Roles and duties of your board of directors

Not sure whether your company needs its own board of directors? Learn about the role and responsibilities of a board to see if one is the right choice for your small business.

by Belle Wong, J.D.
updated May 11, 2023 ·  4min read

While most people think of boards of directors within the context of large, public corporations, a board can also play an important role in the success of small, private companies, even though such companies are not required to have a board. Private companies often choose to have a board of directors for the expertise the individual members bring, particularly when it comes to strategic guidance and additional oversight. Whether or not your company is required to have a board of directors, it's a good idea to become familiar with the role a board can play and the duties and responsibilities it might undertake.

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Role of the board of directors

Unlike your upper management, your company's board of directors is not there to oversee the day-to-day operations of your company. Instead, your board's role is to make decisions about the bigger, broader issues that are critical to your company's success. For example, a board of directors often makes decisions related to strategic planning, such as the company's future direction or the hiring of key personnel. Your board of directors should also help provide company oversight, or governance, such as ensuring that the actions of the company are not in conflict with the interests of various stakeholders, including shareholders or members.

In keeping with its role in providing the company with strategic guidance and oversight, a board of directors has several specific duties and responsibilities, the exact nature of which varies depending on your company's mission, its goals, and the industry in which it operates. Each specific duty and responsibility should be set out in a formal company document such as your company's operating agreement, articles of incorporation, or bylaws.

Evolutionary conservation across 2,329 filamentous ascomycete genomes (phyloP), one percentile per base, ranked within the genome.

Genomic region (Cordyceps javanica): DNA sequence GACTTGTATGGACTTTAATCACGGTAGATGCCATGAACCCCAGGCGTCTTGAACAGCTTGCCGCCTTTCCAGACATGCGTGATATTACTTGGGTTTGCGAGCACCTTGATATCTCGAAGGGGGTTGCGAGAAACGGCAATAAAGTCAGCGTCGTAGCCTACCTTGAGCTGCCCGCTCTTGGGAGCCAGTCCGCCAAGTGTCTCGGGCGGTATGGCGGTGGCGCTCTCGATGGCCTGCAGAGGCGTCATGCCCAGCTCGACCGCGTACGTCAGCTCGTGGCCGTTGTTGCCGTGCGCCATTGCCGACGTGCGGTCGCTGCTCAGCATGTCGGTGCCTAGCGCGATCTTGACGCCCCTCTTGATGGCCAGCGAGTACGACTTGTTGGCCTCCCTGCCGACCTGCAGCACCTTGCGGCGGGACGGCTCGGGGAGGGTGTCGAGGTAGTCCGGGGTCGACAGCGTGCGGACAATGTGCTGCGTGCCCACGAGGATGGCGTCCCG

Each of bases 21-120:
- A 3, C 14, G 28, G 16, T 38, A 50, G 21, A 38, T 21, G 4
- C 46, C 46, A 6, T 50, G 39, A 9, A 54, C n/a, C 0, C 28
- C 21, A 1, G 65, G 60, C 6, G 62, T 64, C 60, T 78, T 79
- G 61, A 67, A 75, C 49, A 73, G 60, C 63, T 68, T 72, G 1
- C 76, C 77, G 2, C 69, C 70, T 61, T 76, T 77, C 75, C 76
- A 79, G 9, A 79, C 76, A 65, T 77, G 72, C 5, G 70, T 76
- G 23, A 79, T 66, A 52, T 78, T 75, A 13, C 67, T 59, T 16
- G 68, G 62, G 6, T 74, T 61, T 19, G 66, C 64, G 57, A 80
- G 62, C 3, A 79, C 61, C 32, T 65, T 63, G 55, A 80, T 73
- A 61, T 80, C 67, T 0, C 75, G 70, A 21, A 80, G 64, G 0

Fiduciary duties of the board of directors

An important point to note is that a board of directors owes its primary responsibility to your company and its shareholders. In legal terms, this duty is known as a fiduciary duty. Fulfilling a fiduciary duty typically requires more than would be required to meet a normal duty under the law.

Fiduciaries are required to protect the best interests of the entity or entities to whom they owe their duties. This generally means that a board of directors' fiduciary duties must focus on the best interests of the company and its shareholders. To this end, board decisions need to be made with care and diligence, in good faith, and always with the goal of protecting the company's best interests. Additionally, individual directors must avoid any situations that place them in a conflict of interest with the company's interests.

Board of directors meetings

Your board of directors must have regular meetings in order to fulfill its role of making decisions concerning the important and often critical issues facing your company. While it's generally important for all directors to attend board meetings, company bylaws often provide for directors to attend either in person or through electronic means. The following are important concepts to understand when it comes to holding your meetings: